Row 4 requires the most number of switches of yarn placement: knit 1, move yarn, slip 1, move yarn, knit 1, move yarn, purl 1, move yarn, k2tog, move yarn, move yarn again, purl 1. So, there are 7 yarn moves (8, if you are repeating the pattern).

Row 2 requires fewer switches: slip 1, move yarn, knit one, move yarn, slip 1, purl 1, yo, ssk, pl1. Only 2 yarn moves. Yet, I found Row 2 to be considerably more mentally challenging than Row 4. I’m on my third pair of socks (and I’ve knitted the two swatches), and I still have to pause once in a while to avoid mistakes. I think it’s funny that the row with fewer movements is harder.

I plan to continue playing with – and being surprised by – lace and slip stitch combinations.

Sunday, January 24, 2016

Dog Time

I’m now living on Dog Standard Time. For the past few years, I’ve been doing an extended dog sitting during the winter for my friends Dick and Jill while they warm up in Guatemala. They dropped off Mari (the dog) at my place on Tuesday. Mari will be with me until early April.

Mari is now 11 years old, a big winter-worthy mix maybe of Malamute or Husky with some Collie or German Shepherd. I love her wolfy face.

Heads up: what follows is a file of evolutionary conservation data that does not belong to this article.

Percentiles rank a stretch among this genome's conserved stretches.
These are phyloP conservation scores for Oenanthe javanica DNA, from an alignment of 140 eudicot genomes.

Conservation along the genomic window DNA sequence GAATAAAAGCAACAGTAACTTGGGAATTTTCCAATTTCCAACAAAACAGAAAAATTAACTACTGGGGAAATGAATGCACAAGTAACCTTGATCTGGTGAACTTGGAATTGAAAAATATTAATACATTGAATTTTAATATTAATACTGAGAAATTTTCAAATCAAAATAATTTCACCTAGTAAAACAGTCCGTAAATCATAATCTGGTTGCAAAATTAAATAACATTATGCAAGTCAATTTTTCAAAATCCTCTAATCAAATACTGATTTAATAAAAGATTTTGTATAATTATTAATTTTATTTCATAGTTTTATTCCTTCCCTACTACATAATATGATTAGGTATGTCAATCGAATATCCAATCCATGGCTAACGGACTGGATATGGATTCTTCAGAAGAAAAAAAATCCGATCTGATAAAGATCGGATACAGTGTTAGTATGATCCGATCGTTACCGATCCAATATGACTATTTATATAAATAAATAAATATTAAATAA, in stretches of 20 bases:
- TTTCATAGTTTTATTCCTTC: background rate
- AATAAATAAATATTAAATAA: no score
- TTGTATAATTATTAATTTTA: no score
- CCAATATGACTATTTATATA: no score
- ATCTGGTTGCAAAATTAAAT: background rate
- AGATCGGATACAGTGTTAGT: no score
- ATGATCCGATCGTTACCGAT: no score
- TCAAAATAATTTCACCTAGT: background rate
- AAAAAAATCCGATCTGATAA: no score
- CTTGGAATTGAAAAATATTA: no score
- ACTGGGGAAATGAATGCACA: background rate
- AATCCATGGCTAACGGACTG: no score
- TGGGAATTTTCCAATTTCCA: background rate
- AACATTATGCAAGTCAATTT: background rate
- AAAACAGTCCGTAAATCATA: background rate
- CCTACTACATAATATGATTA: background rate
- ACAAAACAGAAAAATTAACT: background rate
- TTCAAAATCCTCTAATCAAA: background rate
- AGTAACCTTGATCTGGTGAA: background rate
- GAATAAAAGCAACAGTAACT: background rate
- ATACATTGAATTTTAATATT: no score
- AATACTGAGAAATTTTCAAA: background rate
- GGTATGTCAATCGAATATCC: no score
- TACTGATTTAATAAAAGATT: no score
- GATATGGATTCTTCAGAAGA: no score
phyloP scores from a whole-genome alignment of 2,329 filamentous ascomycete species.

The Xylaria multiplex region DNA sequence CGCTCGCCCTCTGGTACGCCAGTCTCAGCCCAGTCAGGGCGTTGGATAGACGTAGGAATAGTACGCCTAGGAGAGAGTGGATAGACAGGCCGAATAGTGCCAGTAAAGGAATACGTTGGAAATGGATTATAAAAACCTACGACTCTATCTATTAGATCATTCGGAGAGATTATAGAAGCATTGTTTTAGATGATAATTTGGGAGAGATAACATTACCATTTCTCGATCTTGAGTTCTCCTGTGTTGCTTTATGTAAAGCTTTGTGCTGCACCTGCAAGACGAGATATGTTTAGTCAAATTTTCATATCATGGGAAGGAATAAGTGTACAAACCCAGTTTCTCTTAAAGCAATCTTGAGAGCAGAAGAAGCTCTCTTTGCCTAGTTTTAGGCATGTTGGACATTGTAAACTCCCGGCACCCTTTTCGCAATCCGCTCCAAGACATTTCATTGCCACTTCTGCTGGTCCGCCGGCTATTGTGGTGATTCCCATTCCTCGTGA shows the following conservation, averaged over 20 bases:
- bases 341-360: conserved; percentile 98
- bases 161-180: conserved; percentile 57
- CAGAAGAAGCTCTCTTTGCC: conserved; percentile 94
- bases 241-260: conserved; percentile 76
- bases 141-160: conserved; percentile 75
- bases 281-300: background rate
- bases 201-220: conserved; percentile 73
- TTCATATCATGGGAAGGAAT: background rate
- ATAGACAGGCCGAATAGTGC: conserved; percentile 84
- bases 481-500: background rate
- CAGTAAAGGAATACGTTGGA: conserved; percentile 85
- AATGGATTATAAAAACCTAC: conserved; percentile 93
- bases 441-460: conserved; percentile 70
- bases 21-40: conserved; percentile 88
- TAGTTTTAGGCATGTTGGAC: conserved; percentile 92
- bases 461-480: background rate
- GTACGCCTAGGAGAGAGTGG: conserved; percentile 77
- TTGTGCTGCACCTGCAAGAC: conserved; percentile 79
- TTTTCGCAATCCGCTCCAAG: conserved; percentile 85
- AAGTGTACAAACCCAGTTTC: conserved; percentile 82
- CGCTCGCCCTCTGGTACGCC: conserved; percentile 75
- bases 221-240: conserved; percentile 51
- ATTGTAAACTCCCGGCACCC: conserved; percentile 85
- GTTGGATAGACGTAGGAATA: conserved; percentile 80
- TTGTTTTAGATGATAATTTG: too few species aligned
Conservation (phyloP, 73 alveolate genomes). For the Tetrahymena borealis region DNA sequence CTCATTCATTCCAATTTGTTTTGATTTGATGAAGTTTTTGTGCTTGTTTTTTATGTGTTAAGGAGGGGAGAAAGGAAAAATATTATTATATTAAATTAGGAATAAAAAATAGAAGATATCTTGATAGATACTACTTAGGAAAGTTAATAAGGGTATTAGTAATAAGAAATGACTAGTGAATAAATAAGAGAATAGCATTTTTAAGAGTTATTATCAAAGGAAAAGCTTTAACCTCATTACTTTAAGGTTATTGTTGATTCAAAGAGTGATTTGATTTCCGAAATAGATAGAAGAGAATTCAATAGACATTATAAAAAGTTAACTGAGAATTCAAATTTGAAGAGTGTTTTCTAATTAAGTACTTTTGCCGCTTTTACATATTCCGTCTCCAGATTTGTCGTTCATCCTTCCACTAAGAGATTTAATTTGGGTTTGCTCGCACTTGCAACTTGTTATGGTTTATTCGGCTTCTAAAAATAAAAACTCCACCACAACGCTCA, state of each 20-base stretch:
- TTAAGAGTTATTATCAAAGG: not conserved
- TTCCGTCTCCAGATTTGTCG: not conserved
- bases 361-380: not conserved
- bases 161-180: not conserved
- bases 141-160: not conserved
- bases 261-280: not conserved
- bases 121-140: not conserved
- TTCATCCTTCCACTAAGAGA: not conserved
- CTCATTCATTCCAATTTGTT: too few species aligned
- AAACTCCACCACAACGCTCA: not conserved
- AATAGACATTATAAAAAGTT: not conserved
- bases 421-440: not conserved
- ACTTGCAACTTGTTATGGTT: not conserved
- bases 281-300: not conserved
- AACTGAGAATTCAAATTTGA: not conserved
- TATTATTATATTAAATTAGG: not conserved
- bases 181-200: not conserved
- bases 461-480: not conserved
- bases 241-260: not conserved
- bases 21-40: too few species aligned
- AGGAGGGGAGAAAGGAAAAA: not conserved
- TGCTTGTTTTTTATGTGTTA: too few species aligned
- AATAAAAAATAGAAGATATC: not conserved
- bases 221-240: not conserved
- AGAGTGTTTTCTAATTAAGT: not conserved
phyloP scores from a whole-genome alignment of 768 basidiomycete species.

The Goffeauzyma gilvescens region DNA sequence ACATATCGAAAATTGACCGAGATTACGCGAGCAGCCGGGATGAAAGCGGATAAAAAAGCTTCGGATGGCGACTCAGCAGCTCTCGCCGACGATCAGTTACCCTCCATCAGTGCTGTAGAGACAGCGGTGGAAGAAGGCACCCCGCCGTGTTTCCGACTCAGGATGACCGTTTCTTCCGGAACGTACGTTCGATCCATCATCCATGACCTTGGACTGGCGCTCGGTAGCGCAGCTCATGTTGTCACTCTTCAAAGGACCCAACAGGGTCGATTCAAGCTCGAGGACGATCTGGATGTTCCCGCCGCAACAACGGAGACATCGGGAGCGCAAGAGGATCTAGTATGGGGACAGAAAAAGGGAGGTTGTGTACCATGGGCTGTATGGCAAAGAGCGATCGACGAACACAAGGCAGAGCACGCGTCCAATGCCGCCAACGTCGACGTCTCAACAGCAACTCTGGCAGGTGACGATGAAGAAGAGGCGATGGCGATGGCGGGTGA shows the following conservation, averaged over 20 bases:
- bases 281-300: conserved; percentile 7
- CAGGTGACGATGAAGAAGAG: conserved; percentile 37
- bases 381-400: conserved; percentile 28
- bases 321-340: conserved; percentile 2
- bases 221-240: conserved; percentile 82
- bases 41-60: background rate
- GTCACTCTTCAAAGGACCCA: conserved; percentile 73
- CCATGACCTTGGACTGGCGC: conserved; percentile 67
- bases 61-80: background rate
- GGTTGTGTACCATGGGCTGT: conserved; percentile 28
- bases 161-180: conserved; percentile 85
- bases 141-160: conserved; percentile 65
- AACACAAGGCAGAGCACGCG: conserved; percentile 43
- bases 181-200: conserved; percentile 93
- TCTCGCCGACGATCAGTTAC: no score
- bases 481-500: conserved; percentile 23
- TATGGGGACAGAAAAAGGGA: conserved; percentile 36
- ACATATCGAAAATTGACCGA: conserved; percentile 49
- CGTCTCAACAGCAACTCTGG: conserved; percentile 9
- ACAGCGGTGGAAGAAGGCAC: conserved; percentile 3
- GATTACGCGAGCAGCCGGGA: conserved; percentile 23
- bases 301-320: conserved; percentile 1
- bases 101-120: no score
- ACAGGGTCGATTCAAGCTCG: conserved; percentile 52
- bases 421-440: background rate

Since I don’t have a fenced-in yard, Dick put up a line in the front yard so I can put Mari outside. She likes it outside. The colder, the better. She naps in the snow. And we have a lot of snow right now. Well, it is winter.

Mari gets some movement on the line, but not much. So I need to walk her a couple times a day. In other words, Mari requires that I adjust my daily routine. First thing in the morning I take her for a walk. Sounds simple, but winter here requires significant logistical planning and action. It’s surprising how long it takes to put on long underwear, sweats, scarf, hat, mittens, socks, boots, yaktrax. And don’t forget a couple of plastic bags for poop patrol, and a hankie for the snot that starts to flow after about 10 minutes outside. All this before I even have my cup of coffee.

Don’t get me wrong. I am delighted to have Mari around. She’s pretty well behaved both on and off the leash. It’s very good for me to get outside more often. I do love snow and winter. I can certainly use the extra exercise I get from our walks. Three walks a day. I like the walks, but I’m already getting bored with the necessary donning and doffing of winter clothing.